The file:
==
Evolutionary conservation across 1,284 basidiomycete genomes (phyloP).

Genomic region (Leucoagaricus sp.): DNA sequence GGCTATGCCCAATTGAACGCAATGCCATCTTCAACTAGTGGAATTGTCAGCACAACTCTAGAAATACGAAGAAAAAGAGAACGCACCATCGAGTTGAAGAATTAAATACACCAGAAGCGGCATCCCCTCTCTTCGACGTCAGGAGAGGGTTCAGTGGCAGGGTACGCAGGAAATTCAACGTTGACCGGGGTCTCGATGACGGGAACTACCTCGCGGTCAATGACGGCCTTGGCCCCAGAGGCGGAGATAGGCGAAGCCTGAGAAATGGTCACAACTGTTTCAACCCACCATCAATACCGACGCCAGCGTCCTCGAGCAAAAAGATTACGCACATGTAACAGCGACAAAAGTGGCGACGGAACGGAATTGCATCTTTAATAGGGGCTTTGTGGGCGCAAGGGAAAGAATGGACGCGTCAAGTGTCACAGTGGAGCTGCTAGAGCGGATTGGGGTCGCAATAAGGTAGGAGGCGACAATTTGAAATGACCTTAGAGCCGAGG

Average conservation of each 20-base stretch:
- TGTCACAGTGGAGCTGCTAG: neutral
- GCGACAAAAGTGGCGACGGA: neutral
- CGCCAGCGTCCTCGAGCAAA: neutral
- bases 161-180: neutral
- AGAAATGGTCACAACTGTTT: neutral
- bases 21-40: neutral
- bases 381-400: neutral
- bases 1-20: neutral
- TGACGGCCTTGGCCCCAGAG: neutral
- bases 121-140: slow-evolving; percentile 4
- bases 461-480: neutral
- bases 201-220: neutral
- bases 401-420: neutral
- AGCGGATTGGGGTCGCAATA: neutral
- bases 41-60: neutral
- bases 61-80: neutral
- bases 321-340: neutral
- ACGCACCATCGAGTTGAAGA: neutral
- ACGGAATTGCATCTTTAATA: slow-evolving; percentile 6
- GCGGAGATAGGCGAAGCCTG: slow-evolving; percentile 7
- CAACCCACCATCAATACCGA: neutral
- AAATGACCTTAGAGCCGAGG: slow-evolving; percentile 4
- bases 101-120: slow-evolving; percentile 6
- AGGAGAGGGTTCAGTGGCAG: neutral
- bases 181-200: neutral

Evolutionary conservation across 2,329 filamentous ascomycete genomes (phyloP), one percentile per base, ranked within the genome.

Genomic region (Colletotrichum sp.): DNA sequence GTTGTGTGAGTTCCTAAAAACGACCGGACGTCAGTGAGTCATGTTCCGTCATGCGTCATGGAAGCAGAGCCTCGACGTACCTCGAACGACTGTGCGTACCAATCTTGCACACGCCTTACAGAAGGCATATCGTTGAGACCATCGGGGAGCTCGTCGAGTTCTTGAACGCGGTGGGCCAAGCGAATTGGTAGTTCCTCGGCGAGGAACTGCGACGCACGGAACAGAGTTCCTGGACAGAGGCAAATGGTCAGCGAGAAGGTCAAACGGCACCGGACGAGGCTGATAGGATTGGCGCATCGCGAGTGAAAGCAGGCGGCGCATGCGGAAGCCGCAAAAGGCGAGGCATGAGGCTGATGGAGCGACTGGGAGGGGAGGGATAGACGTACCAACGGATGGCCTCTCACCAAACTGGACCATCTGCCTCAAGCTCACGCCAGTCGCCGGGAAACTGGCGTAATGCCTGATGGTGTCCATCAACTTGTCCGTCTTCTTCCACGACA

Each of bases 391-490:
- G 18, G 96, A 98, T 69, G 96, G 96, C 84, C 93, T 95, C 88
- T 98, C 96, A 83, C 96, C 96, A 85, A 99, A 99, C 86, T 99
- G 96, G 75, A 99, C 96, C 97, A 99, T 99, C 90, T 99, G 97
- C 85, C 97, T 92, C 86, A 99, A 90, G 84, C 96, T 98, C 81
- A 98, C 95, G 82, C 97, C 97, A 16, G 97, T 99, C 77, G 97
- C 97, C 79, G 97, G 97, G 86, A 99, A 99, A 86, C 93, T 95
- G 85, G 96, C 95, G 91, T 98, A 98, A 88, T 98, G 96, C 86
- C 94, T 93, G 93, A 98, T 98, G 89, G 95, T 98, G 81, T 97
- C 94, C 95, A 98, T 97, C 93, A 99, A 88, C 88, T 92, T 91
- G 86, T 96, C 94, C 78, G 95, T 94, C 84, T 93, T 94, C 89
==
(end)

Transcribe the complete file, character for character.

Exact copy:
Evolutionary conservation across 1,284 basidiomycete genomes (phyloP).

Genomic region (Leucoagaricus sp.): DNA sequence GGCTATGCCCAATTGAACGCAATGCCATCTTCAACTAGTGGAATTGTCAGCACAACTCTAGAAATACGAAGAAAAAGAGAACGCACCATCGAGTTGAAGAATTAAATACACCAGAAGCGGCATCCCCTCTCTTCGACGTCAGGAGAGGGTTCAGTGGCAGGGTACGCAGGAAATTCAACGTTGACCGGGGTCTCGATGACGGGAACTACCTCGCGGTCAATGACGGCCTTGGCCCCAGAGGCGGAGATAGGCGAAGCCTGAGAAATGGTCACAACTGTTTCAACCCACCATCAATACCGACGCCAGCGTCCTCGAGCAAAAAGATTACGCACATGTAACAGCGACAAAAGTGGCGACGGAACGGAATTGCATCTTTAATAGGGGCTTTGTGGGCGCAAGGGAAAGAATGGACGCGTCAAGTGTCACAGTGGAGCTGCTAGAGCGGATTGGGGTCGCAATAAGGTAGGAGGCGACAATTTGAAATGACCTTAGAGCCGAGG

Average conservation of each 20-base stretch:
- TGTCACAGTGGAGCTGCTAG: neutral
- GCGACAAAAGTGGCGACGGA: neutral
- CGCCAGCGTCCTCGAGCAAA: neutral
- bases 161-180: neutral
- AGAAATGGTCACAACTGTTT: neutral
- bases 21-40: neutral
- bases 381-400: neutral
- bases 1-20: neutral
- TGACGGCCTTGGCCCCAGAG: neutral
- bases 121-140: slow-evolving; percentile 4
- bases 461-480: neutral
- bases 201-220: neutral
- bases 401-420: neutral
- AGCGGATTGGGGTCGCAATA: neutral
- bases 41-60: neutral
- bases 61-80: neutral
- bases 321-340: neutral
- ACGCACCATCGAGTTGAAGA: neutral
- ACGGAATTGCATCTTTAATA: slow-evolving; percentile 6
- GCGGAGATAGGCGAAGCCTG: slow-evolving; percentile 7
- CAACCCACCATCAATACCGA: neutral
- AAATGACCTTAGAGCCGAGG: slow-evolving; percentile 4
- bases 101-120: slow-evolving; percentile 6
- AGGAGAGGGTTCAGTGGCAG: neutral
- bases 181-200: neutral

Evolutionary conservation across 2,329 filamentous ascomycete genomes (phyloP), one percentile per base, ranked within the genome.

Genomic region (Colletotrichum sp.): DNA sequence GTTGTGTGAGTTCCTAAAAACGACCGGACGTCAGTGAGTCATGTTCCGTCATGCGTCATGGAAGCAGAGCCTCGACGTACCTCGAACGACTGTGCGTACCAATCTTGCACACGCCTTACAGAAGGCATATCGTTGAGACCATCGGGGAGCTCGTCGAGTTCTTGAACGCGGTGGGCCAAGCGAATTGGTAGTTCCTCGGCGAGGAACTGCGACGCACGGAACAGAGTTCCTGGACAGAGGCAAATGGTCAGCGAGAAGGTCAAACGGCACCGGACGAGGCTGATAGGATTGGCGCATCGCGAGTGAAAGCAGGCGGCGCATGCGGAAGCCGCAAAAGGCGAGGCATGAGGCTGATGGAGCGACTGGGAGGGGAGGGATAGACGTACCAACGGATGGCCTCTCACCAAACTGGACCATCTGCCTCAAGCTCACGCCAGTCGCCGGGAAACTGGCGTAATGCCTGATGGTGTCCATCAACTTGTCCGTCTTCTTCCACGACA

Each of bases 391-490:
- G 18, G 96, A 98, T 69, G 96, G 96, C 84, C 93, T 95, C 88
- T 98, C 96, A 83, C 96, C 96, A 85, A 99, A 99, C 86, T 99
- G 96, G 75, A 99, C 96, C 97, A 99, T 99, C 90, T 99, G 97
- C 85, C 97, T 92, C 86, A 99, A 90, G 84, C 96, T 98, C 81
- A 98, C 95, G 82, C 97, C 97, A 16, G 97, T 99, C 77, G 97
- C 97, C 79, G 97, G 97, G 86, A 99, A 99, A 86, C 93, T 95
- G 85, G 96, C 95, G 91, T 98, A 98, A 88, T 98, G 96, C 86
- C 94, T 93, G 93, A 98, T 98, G 89, G 95, T 98, G 81, T 97
- C 94, C 95, A 98, T 97, C 93, A 99, A 88, C 88, T 92, T 91
- G 86, T 96, C 94, C 78, G 95, T 94, C 84, T 93, T 94, C 89